Credit card fraud in Philippines up 21% since pandemic

Ralf Rivas

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Credit card fraud in Philippines up 21% since pandemic
Credit card companies in the Philippines say a scam which involves swapping SIM cards to bypass one-time password checks is the most rampant scheme during the COVID-19 pandemic

MANILA, Philippines – Credit card firms urged telecommunication companies and regulators to address credit card fraud stemming from SIM card swap schemes, as incidents rose 21% amid the coronavirus pandemic.

The Credit Card Association of the Philippines (CCAP), which comprises 18 major credit card players in the country, sent letters to Globe Telecom and Smart Communications, as well as the National Telecommunications Commission (NTC) and the House of Representatives, noting that the industry “has been experiencing high volumes of fraud cases causing financial detriment.”

CCAP said the “Virtual Account Take Over” scam had the highest number of incidents. The scam involves taking over and gaining access to the one-time passwords or OTPs of customers, enabling criminals to perform OTP-validated online transactions.

CCAP urged the telcos to tighten their existing Know Your Customer (KYC) processes when onboarding new prepaid and postpaid customers, particularly during the identity verification process where customers request to change mobile numbers when declaring a lost or stolen mobile unit.

“We respectfully request that this be addressed urgently. Perpetration of a successful unauthorized SIM swap will affect both the telcos’ and the banks’ customers, resulting in financial losses, loss of public trust and confidence, and close scrutiny from the regulators,” CCAP said.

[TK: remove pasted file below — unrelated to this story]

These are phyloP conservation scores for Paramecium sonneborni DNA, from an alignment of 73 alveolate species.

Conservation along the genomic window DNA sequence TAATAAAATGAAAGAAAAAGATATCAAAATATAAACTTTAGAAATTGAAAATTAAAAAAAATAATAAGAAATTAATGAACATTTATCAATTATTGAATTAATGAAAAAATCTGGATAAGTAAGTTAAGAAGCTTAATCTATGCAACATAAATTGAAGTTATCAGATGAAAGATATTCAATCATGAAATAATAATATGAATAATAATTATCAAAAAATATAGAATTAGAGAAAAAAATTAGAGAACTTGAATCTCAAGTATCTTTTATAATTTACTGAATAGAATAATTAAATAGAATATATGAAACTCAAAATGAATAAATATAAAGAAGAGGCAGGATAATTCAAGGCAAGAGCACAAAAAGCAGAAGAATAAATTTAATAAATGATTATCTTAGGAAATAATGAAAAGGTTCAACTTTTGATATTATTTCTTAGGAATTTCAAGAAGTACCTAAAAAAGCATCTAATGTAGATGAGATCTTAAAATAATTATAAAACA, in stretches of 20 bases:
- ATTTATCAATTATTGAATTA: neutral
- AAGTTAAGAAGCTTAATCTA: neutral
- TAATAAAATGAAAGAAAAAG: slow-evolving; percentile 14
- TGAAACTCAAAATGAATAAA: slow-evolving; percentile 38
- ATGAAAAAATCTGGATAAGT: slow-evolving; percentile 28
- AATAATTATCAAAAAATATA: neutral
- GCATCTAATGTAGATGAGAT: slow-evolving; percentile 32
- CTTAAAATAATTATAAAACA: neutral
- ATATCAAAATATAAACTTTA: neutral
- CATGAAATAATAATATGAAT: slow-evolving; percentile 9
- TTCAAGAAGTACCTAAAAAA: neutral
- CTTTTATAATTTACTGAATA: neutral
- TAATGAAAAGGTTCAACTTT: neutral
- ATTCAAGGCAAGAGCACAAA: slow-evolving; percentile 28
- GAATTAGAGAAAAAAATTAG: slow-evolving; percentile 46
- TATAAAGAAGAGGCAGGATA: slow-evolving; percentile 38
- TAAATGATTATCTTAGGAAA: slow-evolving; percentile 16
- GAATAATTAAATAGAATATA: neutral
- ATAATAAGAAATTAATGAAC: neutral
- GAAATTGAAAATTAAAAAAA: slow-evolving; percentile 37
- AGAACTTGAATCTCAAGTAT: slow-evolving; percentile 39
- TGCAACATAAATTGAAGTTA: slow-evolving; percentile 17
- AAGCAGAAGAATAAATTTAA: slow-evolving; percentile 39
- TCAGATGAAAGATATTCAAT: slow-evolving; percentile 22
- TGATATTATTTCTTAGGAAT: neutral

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CCAP also pushed for the immediate enactment of House Bill No. 5793 and Senate Bill No. 2395, measures on SIM card registration which were approved on third and final reading in both chambers of Congress. 

The bills aim to create a system of sale and registration of SIM cards and to help law enforcers track down those who use mobile phones to engage in criminal activities.

CCAP also urged the NTC to establish ways for consumers to immediately report phone numbers being used for malicious intent. –

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Ralf Rivas

A sociologist by heart, a journalist by profession. Ralf is Rappler's business reporter, covering macroeconomy, government finance, companies, and agriculture.